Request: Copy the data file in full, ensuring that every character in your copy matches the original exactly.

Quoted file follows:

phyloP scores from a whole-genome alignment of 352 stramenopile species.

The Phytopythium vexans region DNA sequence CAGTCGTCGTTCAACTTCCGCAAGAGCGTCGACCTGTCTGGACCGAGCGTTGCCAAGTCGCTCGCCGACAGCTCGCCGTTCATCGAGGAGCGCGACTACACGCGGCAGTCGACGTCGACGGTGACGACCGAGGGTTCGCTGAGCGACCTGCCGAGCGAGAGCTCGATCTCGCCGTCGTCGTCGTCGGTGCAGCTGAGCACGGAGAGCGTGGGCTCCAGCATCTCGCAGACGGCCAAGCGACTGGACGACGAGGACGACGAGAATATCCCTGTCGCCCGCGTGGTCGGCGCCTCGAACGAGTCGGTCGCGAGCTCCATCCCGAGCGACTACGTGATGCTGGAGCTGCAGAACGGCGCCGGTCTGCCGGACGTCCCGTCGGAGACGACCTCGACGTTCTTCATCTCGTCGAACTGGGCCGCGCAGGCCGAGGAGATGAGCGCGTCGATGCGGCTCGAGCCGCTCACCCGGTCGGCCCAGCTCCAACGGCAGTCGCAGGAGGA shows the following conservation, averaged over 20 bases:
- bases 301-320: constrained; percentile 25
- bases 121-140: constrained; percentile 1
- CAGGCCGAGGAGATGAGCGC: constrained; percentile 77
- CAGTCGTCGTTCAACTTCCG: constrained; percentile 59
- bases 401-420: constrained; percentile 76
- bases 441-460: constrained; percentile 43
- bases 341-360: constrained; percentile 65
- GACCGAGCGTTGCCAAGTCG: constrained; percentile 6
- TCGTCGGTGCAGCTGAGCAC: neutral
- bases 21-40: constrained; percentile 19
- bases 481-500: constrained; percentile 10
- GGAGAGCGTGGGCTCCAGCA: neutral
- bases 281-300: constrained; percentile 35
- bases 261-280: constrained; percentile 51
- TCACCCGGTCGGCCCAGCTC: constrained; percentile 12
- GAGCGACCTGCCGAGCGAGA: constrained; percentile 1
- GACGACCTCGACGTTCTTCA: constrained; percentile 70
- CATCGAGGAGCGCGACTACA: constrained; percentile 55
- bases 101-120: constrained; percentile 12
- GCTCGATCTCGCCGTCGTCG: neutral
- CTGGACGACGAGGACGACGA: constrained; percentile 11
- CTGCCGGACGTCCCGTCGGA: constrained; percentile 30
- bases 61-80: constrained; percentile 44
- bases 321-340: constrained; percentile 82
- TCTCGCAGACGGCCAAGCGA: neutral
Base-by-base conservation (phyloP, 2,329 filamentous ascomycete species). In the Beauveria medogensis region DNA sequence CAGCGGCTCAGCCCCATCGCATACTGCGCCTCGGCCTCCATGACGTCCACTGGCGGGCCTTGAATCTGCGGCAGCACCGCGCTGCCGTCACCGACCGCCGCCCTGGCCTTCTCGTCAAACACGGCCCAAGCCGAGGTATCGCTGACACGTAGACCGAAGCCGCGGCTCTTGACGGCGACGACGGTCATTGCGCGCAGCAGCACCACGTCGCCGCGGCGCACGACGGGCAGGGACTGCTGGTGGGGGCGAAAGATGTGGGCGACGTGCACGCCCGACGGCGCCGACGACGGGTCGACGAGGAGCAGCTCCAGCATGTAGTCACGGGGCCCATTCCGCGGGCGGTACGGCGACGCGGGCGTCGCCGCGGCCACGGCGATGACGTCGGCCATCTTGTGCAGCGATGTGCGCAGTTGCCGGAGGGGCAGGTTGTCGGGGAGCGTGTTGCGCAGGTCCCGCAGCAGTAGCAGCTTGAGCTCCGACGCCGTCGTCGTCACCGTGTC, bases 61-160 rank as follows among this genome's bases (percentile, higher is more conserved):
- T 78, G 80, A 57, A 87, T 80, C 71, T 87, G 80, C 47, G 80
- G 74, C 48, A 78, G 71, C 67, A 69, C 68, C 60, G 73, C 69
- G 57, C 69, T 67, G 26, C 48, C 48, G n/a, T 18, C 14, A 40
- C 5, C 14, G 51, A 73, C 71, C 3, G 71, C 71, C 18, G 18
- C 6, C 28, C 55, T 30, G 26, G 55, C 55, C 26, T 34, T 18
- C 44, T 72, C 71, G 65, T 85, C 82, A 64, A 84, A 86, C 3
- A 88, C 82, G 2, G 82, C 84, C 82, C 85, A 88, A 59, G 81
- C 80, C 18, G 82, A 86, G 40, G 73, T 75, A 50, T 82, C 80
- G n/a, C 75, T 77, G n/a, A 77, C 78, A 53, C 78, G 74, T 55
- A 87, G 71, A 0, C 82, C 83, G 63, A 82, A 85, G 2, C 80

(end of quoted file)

phyloP scores from a whole-genome alignment of 352 stramenopile species.

The Phytopythium vexans region DNA sequence CAGTCGTCGTTCAACTTCCGCAAGAGCGTCGACCTGTCTGGACCGAGCGTTGCCAAGTCGCTCGCCGACAGCTCGCCGTTCATCGAGGAGCGCGACTACACGCGGCAGTCGACGTCGACGGTGACGACCGAGGGTTCGCTGAGCGACCTGCCGAGCGAGAGCTCGATCTCGCCGTCGTCGTCGTCGGTGCAGCTGAGCACGGAGAGCGTGGGCTCCAGCATCTCGCAGACGGCCAAGCGACTGGACGACGAGGACGACGAGAATATCCCTGTCGCCCGCGTGGTCGGCGCCTCGAACGAGTCGGTCGCGAGCTCCATCCCGAGCGACTACGTGATGCTGGAGCTGCAGAACGGCGCCGGTCTGCCGGACGTCCCGTCGGAGACGACCTCGACGTTCTTCATCTCGTCGAACTGGGCCGCGCAGGCCGAGGAGATGAGCGCGTCGATGCGGCTCGAGCCGCTCACCCGGTCGGCCCAGCTCCAACGGCAGTCGCAGGAGGA shows the following conservation, averaged over 20 bases:
- bases 301-320: constrained; percentile 25
- bases 121-140: constrained; percentile 1
- CAGGCCGAGGAGATGAGCGC: constrained; percentile 77
- CAGTCGTCGTTCAACTTCCG: constrained; percentile 59
- bases 401-420: constrained; percentile 76
- bases 441-460: constrained; percentile 43
- bases 341-360: constrained; percentile 65
- GACCGAGCGTTGCCAAGTCG: constrained; percentile 6
- TCGTCGGTGCAGCTGAGCAC: neutral
- bases 21-40: constrained; percentile 19
- bases 481-500: constrained; percentile 10
- GGAGAGCGTGGGCTCCAGCA: neutral
- bases 281-300: constrained; percentile 35
- bases 261-280: constrained; percentile 51
- TCACCCGGTCGGCCCAGCTC: constrained; percentile 12
- GAGCGACCTGCCGAGCGAGA: constrained; percentile 1
- GACGACCTCGACGTTCTTCA: constrained; percentile 70
- CATCGAGGAGCGCGACTACA: constrained; percentile 55
- bases 101-120: constrained; percentile 12
- GCTCGATCTCGCCGTCGTCG: neutral
- CTGGACGACGAGGACGACGA: constrained; percentile 11
- CTGCCGGACGTCCCGTCGGA: constrained; percentile 30
- bases 61-80: constrained; percentile 44
- bases 321-340: constrained; percentile 82
- TCTCGCAGACGGCCAAGCGA: neutral
Base-by-base conservation (phyloP, 2,329 filamentous ascomycete species). In the Beauveria medogensis region DNA sequence CAGCGGCTCAGCCCCATCGCATACTGCGCCTCGGCCTCCATGACGTCCACTGGCGGGCCTTGAATCTGCGGCAGCACCGCGCTGCCGTCACCGACCGCCGCCCTGGCCTTCTCGTCAAACACGGCCCAAGCCGAGGTATCGCTGACACGTAGACCGAAGCCGCGGCTCTTGACGGCGACGACGGTCATTGCGCGCAGCAGCACCACGTCGCCGCGGCGCACGACGGGCAGGGACTGCTGGTGGGGGCGAAAGATGTGGGCGACGTGCACGCCCGACGGCGCCGACGACGGGTCGACGAGGAGCAGCTCCAGCATGTAGTCACGGGGCCCATTCCGCGGGCGGTACGGCGACGCGGGCGTCGCCGCGGCCACGGCGATGACGTCGGCCATCTTGTGCAGCGATGTGCGCAGTTGCCGGAGGGGCAGGTTGTCGGGGAGCGTGTTGCGCAGGTCCCGCAGCAGTAGCAGCTTGAGCTCCGACGCCGTCGTCGTCACCGTGTC, bases 61-160 rank as follows among this genome's bases (percentile, higher is more conserved):
- T 78, G 80, A 57, A 87, T 80, C 71, T 87, G 80, C 47, G 80
- G 74, C 48, A 78, G 71, C 67, A 69, C 68, C 60, G 73, C 69
- G 57, C 69, T 67, G 26, C 48, C 48, G n/a, T 18, C 14, A 40
- C 5, C 14, G 51, A 73, C 71, C 3, G 71, C 71, C 18, G 18
- C 6, C 28, C 55, T 30, G 26, G 55, C 55, C 26, T 34, T 18
- C 44, T 72, C 71, G 65, T 85, C 82, A 64, A 84, A 86, C 3
- A 88, C 82, G 2, G 82, C 84, C 82, C 85, A 88, A 59, G 81
- C 80, C 18, G 82, A 86, G 40, G 73, T 75, A 50, T 82, C 80
- G n/a, C 75, T 77, G n/a, A 77, C 78, A 53, C 78, G 74, T 55
- A 87, G 71, A 0, C 82, C 83, G 63, A 82, A 85, G 2, C 80